With England’s 2018 World Cup bid enjoying increased spotlight, A
First up in the series is the story of England’s bid – where they are now and how they got there.
Until FIFA Vice President Jack Warner’s criticism of England’s bid to be the hosts of the 2018 FIFA World Cup, it was a bid that was relatively unheard of. Barring the infrequent media interest surrounding David Beckham’s somewhat non-committal role as bid ambassador and the spiralling debt Wembley stadium is having on the FA coffers, England’s bid was seemingly all smiles. Even the occasional appearances of the England’s 1966 World Cup hero’ s Bobby Charlton, Geoff Hurst and Jimmy Greaves backing the bid seemed good enough.
The last time the country were able to host the competition – a good 43 years ago – they won. Knocked out at vital stages of the competition in the past through penalty shoot-outs or by the hand of a certain South American god, England’s World Cup history has been marred by an often unjustified sense of injustice. The fact that England’s national team combine to be the most highly paid group of players in the world, the potential for success surely warranted the opinion then that England, the home of football, deserved to host this tournament.
This dangerous sense of arrogance and deserved glory was very close to ending England’s bid before it even had a chance to get off the ground. Certainly this was a rhetoric acknowledged heavily internationally and with Warner’s overtly scathing attack on the national bid, alarm bells began to ring in the England camp as the wake up call had been well and truly delivered.
It was at this point England’s bid to host the 2018 FIFA World Cup began to derail – patriotism and a sense of deep rooted nostalgia were not going to be enough to win England the bid. With only one Englishmen, Geoff Thompson the former FA chairman and a FIFA vice-chairman as part of the 24 strong contingent that make up FIFA’s voting members, it is the international community that need convincing England can host the tournament.
The media swarm that unveiled was nothing short of incessant as Warner’s comments launched England’s 2018 World cup bid into disarray. And it was the man at the top, Lord Triesman, chairman of the FA and England’s bid, who took the full brunt of the now national criticism. England’s frailties were beginning to unveil and now the national press and sports columnists alike – who seemed to have a new vested interested in their bid – wanted answers. Triesman’s role as bid chairman would most certainly now require more than his allocated twice per week commitment originally given to the cause. Questions surrounding Lord Triesman’s leadership forced the bid chairman to hold crisis talks. Squabbling within an ever increasingly politically driven board was beginning to show major flaws in Triesman’s disjointed team. His obvious inability to formulate cohesion amongst the executive ranks was forcing the bid further from its most important task.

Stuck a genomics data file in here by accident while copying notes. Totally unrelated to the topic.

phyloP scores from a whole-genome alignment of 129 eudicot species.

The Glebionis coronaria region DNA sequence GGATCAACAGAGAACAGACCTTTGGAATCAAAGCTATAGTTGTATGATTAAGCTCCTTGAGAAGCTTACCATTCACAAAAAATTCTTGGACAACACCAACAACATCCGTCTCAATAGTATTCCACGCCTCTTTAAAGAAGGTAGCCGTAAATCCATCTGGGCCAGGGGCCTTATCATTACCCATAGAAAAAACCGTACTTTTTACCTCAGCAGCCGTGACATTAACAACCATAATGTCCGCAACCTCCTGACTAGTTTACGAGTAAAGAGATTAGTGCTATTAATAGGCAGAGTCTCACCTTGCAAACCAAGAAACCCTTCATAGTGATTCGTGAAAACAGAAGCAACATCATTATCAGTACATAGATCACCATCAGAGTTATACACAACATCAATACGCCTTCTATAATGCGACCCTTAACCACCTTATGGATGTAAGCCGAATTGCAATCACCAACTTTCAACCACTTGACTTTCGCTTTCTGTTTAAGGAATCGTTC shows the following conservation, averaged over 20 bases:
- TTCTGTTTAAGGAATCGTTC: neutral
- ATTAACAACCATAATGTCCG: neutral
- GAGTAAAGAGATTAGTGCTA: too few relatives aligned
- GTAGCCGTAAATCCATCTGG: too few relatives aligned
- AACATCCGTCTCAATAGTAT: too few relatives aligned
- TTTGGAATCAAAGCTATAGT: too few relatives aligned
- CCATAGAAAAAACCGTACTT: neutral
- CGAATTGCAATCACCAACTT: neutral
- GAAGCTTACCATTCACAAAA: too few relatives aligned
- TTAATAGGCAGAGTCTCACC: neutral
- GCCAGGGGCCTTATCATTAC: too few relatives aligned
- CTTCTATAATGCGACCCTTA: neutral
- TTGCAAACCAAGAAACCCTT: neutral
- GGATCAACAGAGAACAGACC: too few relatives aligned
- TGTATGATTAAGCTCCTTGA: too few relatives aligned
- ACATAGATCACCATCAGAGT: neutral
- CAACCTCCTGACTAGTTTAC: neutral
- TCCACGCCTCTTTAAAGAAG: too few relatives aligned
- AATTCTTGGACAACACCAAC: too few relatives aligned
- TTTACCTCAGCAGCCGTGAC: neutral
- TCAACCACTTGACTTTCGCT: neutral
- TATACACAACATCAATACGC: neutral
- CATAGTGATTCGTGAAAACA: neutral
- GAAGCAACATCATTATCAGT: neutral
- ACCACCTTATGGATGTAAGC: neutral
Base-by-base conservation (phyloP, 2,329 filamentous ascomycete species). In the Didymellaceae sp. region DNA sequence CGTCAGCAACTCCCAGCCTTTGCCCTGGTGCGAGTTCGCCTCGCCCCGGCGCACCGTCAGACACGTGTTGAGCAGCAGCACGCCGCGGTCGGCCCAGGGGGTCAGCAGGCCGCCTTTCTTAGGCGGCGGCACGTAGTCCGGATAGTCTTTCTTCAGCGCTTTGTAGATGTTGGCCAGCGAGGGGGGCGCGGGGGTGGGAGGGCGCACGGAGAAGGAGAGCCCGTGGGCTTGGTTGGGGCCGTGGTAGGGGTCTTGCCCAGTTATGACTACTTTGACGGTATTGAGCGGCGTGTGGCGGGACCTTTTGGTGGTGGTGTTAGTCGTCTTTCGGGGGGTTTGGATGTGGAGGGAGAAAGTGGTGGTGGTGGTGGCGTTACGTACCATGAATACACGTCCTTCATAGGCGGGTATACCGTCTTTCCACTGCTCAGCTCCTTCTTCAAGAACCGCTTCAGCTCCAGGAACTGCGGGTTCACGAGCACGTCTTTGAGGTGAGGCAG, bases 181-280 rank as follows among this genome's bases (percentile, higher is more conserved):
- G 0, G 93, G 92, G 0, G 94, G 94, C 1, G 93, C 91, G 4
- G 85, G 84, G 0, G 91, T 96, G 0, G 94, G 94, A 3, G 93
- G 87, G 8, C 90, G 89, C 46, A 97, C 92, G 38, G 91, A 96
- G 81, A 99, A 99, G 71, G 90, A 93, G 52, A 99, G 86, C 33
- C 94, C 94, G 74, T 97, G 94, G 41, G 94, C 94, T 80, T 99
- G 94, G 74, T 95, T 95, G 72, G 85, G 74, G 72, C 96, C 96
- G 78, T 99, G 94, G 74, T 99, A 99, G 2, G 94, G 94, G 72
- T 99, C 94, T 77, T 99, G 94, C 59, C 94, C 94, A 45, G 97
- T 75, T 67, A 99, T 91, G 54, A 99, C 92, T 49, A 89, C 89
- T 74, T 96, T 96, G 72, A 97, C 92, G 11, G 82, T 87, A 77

On November 12, just 12 days prior to England’s 16 host cities applicants submitted their individual bids to host World Cup games during the 2018 tournament, Triesman had now identified the frailties within the bid team that were so evidently pulling the campaign apart. “I have always felt that the fundamentals of the organisation were sound, but I did think that so many distractions were making the bigger picture invisible. It is a bit depressing if lots of extraneous circumstances are making the job harder”
From the original 12 that made up the England 2018 bid team, Triesman’s reshuffle had reduced the team to a mere seven. This streamlined, yet focused redefined group of individuals would hopefully be the turning point in England’s bid. A bid whose deep rooted notions of sovereignty and a belief that they deserve to host the competition would need instead to concentrate heavily on staging the best tournament a country possibly could.
Geoff Thompson was brought in, a long awaited and powerful appointment of a FIFA vice-president was the first step in the right direction for Triesman’s redefined board. Gordon Brown’s envoy Richard Cabron was removed from the board after mounting criticism surrounding the government’s failings to deliver a promised £5m grant to the team, loaning instead only £2.5m. Sports Minster Gerry Sutcliffe and Birmingham City’s now ex-chief executive Karren Brady were also among those to go. Triesman will however, hold weekly meetings with Sutcliffe to soothe the bid’s already fragile ties with the government and to keep them up-to-date with the developments of England’s bid.
The main board now consist of chief executive Andy Anson, Lord Coe, Football League chairman Lord Mawhinney and former Chelsea defender Paul Elliott who will join Triesman and Thompson’s newly focused team. Chelsea’s famously outspoken and bullish director of communications Simon Greenberg also joins the campaign in which all parties will be now allocated specific roles. The reshuffle has on one hand shown Triesman’s lack of leadership and direction as bid chairman. On the other however, it has identified the bid’s flaws publicly but more importantly, sought to redefined England’s bid as a real contender to host the tournament.
England’s bid will face stiff opposition from the other bidding nations of Japan, Russia, Australia, Indonesia, the United States and joint bids from Belgium and the Netherlands and Portugal and Spain. With Qatar and South Korea bidding to host the 2022 World Cup, it is perhaps evidence enough to suggest Triesman’s reshuffle has not only led to England becoming favourites to host the tournament in 2018, but has also led Jack Warner to revoke his earlier and now seemingly influential criticisms. On Saturday November 28, in a meeting with Gordon Brown in Trinidad, Warner acknowledged that now “is England’s time” to host the 2018 World Cup.